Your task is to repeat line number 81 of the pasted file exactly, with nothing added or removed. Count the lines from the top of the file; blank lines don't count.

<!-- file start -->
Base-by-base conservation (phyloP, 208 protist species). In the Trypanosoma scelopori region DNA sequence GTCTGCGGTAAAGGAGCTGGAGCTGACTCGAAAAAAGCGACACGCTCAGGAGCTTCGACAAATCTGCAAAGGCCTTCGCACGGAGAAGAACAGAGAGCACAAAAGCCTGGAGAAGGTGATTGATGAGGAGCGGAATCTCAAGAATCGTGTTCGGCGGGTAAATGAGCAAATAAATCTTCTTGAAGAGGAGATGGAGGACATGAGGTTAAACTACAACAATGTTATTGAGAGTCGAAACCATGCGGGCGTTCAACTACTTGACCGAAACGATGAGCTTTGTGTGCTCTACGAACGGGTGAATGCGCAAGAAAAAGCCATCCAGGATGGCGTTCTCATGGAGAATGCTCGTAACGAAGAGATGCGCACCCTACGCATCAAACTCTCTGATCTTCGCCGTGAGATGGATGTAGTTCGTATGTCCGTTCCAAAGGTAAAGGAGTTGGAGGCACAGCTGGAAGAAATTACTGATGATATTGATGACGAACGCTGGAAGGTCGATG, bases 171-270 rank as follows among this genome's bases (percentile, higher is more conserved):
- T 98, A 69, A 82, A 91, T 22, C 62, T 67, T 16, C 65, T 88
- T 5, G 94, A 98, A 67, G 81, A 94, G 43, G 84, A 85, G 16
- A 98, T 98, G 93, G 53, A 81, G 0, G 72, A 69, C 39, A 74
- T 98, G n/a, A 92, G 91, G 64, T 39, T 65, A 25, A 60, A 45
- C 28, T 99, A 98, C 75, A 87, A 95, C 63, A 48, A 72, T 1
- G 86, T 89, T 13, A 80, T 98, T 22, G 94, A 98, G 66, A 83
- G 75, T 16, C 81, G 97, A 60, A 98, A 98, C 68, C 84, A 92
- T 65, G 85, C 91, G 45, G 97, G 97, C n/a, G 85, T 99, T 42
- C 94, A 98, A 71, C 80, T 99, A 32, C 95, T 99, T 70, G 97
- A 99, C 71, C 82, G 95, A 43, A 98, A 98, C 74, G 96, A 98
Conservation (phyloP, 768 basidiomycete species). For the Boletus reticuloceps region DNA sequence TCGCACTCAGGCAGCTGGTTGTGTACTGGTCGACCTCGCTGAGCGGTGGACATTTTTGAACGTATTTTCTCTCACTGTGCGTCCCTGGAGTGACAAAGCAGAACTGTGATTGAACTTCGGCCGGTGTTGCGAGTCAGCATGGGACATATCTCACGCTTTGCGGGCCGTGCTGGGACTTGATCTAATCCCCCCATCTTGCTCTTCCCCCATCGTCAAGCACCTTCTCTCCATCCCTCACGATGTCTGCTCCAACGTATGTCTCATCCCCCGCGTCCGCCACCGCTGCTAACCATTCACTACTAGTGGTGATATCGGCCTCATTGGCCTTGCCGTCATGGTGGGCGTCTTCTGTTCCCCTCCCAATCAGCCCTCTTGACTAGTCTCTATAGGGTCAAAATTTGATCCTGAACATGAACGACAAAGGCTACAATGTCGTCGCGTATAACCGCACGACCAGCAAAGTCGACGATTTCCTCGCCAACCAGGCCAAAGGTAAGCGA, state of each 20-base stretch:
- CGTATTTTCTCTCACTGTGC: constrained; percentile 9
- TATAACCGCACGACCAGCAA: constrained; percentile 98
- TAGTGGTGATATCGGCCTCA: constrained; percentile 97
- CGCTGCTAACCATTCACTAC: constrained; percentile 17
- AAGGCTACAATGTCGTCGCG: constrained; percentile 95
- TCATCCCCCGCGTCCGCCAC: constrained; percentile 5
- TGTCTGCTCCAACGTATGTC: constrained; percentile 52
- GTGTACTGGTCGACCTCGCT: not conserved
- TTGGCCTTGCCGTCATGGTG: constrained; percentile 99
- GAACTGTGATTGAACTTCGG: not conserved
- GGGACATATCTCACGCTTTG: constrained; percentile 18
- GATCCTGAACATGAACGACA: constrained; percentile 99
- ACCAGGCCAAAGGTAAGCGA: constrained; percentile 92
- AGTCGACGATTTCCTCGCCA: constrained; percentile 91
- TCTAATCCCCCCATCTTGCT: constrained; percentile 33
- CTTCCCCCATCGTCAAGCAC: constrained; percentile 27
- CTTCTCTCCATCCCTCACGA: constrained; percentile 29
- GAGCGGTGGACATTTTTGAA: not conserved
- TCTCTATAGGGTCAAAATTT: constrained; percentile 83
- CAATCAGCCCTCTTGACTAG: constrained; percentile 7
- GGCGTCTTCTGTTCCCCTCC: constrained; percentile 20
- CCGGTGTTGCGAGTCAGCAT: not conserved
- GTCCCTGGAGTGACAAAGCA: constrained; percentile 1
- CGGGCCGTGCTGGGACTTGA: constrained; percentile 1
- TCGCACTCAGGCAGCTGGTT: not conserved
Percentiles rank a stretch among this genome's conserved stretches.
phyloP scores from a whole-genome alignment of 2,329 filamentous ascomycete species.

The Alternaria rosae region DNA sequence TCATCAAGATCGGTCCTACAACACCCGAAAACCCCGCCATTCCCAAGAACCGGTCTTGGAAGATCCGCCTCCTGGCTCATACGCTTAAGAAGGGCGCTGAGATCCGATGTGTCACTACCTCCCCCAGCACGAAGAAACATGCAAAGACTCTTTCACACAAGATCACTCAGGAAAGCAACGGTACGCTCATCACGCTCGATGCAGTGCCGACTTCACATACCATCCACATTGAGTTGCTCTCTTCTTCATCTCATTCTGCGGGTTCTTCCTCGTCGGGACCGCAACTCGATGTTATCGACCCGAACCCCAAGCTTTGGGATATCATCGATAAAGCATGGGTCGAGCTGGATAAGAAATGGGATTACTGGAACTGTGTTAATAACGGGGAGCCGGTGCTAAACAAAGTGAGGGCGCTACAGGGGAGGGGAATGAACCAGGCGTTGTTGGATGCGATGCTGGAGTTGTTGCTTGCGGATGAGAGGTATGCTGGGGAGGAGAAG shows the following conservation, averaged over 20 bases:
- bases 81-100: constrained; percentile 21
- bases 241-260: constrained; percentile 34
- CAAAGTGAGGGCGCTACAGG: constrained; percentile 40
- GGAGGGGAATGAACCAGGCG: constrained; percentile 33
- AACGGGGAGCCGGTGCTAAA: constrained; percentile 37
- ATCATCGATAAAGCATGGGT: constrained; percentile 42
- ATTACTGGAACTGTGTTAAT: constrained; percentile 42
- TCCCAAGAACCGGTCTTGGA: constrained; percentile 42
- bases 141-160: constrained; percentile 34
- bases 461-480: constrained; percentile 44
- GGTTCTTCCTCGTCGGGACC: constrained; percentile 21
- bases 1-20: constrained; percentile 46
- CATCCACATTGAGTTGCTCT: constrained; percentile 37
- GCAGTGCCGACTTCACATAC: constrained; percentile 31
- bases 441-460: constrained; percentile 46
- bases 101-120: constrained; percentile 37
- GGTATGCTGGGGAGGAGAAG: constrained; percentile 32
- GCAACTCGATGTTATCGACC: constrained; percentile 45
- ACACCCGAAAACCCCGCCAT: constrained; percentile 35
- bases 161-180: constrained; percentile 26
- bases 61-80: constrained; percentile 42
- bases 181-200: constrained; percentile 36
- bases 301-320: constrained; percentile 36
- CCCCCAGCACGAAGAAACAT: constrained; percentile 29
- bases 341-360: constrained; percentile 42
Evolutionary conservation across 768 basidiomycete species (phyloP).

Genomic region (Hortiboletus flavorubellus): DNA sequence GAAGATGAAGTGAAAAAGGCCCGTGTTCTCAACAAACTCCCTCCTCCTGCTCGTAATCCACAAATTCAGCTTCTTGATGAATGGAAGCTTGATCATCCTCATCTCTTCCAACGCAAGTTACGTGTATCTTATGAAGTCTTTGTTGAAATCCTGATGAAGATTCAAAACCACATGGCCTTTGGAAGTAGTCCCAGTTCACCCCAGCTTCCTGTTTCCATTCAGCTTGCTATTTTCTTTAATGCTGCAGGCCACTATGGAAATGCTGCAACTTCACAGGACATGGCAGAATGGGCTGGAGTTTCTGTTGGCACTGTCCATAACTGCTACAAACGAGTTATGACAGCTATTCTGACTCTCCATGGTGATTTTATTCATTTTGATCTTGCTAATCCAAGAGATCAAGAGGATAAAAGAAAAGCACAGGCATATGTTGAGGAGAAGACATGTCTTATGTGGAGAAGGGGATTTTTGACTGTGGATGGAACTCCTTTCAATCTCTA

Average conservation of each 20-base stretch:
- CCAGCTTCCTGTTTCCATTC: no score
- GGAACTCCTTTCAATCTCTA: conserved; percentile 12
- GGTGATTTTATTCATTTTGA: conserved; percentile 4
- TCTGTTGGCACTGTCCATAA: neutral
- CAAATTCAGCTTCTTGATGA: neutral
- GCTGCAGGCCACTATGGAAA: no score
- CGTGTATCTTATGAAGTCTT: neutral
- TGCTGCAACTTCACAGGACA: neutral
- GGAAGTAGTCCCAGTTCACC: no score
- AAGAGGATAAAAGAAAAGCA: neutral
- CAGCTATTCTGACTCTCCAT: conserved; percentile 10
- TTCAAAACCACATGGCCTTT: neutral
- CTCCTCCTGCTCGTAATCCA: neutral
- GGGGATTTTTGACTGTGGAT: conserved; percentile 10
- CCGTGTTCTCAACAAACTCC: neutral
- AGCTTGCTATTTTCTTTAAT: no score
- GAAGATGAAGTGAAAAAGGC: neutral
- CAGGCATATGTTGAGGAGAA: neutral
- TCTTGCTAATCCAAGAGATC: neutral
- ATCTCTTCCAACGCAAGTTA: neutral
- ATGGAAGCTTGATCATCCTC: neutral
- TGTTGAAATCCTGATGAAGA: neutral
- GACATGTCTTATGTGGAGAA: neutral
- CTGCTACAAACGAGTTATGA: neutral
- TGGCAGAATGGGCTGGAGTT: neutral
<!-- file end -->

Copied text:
- CTCCTCCTGCTCGTAATCCA: neutral